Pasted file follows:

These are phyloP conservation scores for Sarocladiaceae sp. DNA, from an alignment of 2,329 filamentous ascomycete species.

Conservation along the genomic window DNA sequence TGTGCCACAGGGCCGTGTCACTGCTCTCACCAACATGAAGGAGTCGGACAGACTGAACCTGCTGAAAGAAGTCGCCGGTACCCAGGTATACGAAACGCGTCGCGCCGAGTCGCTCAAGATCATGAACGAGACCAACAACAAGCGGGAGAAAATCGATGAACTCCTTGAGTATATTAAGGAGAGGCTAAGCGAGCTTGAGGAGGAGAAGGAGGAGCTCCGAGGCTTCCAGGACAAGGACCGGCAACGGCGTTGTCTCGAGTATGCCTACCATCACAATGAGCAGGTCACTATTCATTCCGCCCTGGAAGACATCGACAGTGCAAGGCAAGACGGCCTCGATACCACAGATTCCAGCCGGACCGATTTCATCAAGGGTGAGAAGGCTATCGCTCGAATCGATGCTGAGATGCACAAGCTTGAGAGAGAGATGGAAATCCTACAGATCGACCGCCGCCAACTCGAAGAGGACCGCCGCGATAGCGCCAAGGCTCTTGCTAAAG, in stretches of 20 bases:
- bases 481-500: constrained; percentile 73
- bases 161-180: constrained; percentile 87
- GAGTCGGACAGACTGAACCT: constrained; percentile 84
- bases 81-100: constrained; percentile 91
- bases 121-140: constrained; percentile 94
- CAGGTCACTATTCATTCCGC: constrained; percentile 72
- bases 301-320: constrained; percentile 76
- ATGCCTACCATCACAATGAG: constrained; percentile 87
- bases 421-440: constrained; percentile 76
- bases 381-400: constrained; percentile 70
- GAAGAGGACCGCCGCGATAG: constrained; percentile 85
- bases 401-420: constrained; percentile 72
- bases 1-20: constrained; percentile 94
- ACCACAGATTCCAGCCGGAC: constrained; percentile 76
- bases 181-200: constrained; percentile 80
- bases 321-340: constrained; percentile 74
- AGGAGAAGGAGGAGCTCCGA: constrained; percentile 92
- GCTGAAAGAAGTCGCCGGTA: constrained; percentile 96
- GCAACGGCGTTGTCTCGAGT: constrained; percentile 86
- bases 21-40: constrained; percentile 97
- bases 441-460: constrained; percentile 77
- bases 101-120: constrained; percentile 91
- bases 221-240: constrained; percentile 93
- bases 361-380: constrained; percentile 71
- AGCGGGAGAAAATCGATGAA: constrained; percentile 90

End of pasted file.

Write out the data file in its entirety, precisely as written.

These are phyloP conservation scores for Sarocladiaceae sp. DNA, from an alignment of 2,329 filamentous ascomycete species.

Conservation along the genomic window DNA sequence TGTGCCACAGGGCCGTGTCACTGCTCTCACCAACATGAAGGAGTCGGACAGACTGAACCTGCTGAAAGAAGTCGCCGGTACCCAGGTATACGAAACGCGTCGCGCCGAGTCGCTCAAGATCATGAACGAGACCAACAACAAGCGGGAGAAAATCGATGAACTCCTTGAGTATATTAAGGAGAGGCTAAGCGAGCTTGAGGAGGAGAAGGAGGAGCTCCGAGGCTTCCAGGACAAGGACCGGCAACGGCGTTGTCTCGAGTATGCCTACCATCACAATGAGCAGGTCACTATTCATTCCGCCCTGGAAGACATCGACAGTGCAAGGCAAGACGGCCTCGATACCACAGATTCCAGCCGGACCGATTTCATCAAGGGTGAGAAGGCTATCGCTCGAATCGATGCTGAGATGCACAAGCTTGAGAGAGAGATGGAAATCCTACAGATCGACCGCCGCCAACTCGAAGAGGACCGCCGCGATAGCGCCAAGGCTCTTGCTAAAG, in stretches of 20 bases:
- bases 481-500: constrained; percentile 73
- bases 161-180: constrained; percentile 87
- GAGTCGGACAGACTGAACCT: constrained; percentile 84
- bases 81-100: constrained; percentile 91
- bases 121-140: constrained; percentile 94
- CAGGTCACTATTCATTCCGC: constrained; percentile 72
- bases 301-320: constrained; percentile 76
- ATGCCTACCATCACAATGAG: constrained; percentile 87
- bases 421-440: constrained; percentile 76
- bases 381-400: constrained; percentile 70
- GAAGAGGACCGCCGCGATAG: constrained; percentile 85
- bases 401-420: constrained; percentile 72
- bases 1-20: constrained; percentile 94
- ACCACAGATTCCAGCCGGAC: constrained; percentile 76
- bases 181-200: constrained; percentile 80
- bases 321-340: constrained; percentile 74
- AGGAGAAGGAGGAGCTCCGA: constrained; percentile 92
- GCTGAAAGAAGTCGCCGGTA: constrained; percentile 96
- GCAACGGCGTTGTCTCGAGT: constrained; percentile 86
- bases 21-40: constrained; percentile 97
- bases 441-460: constrained; percentile 77
- bases 101-120: constrained; percentile 91
- bases 221-240: constrained; percentile 93
- bases 361-380: constrained; percentile 71
- AGCGGGAGAAAATCGATGAA: constrained; percentile 90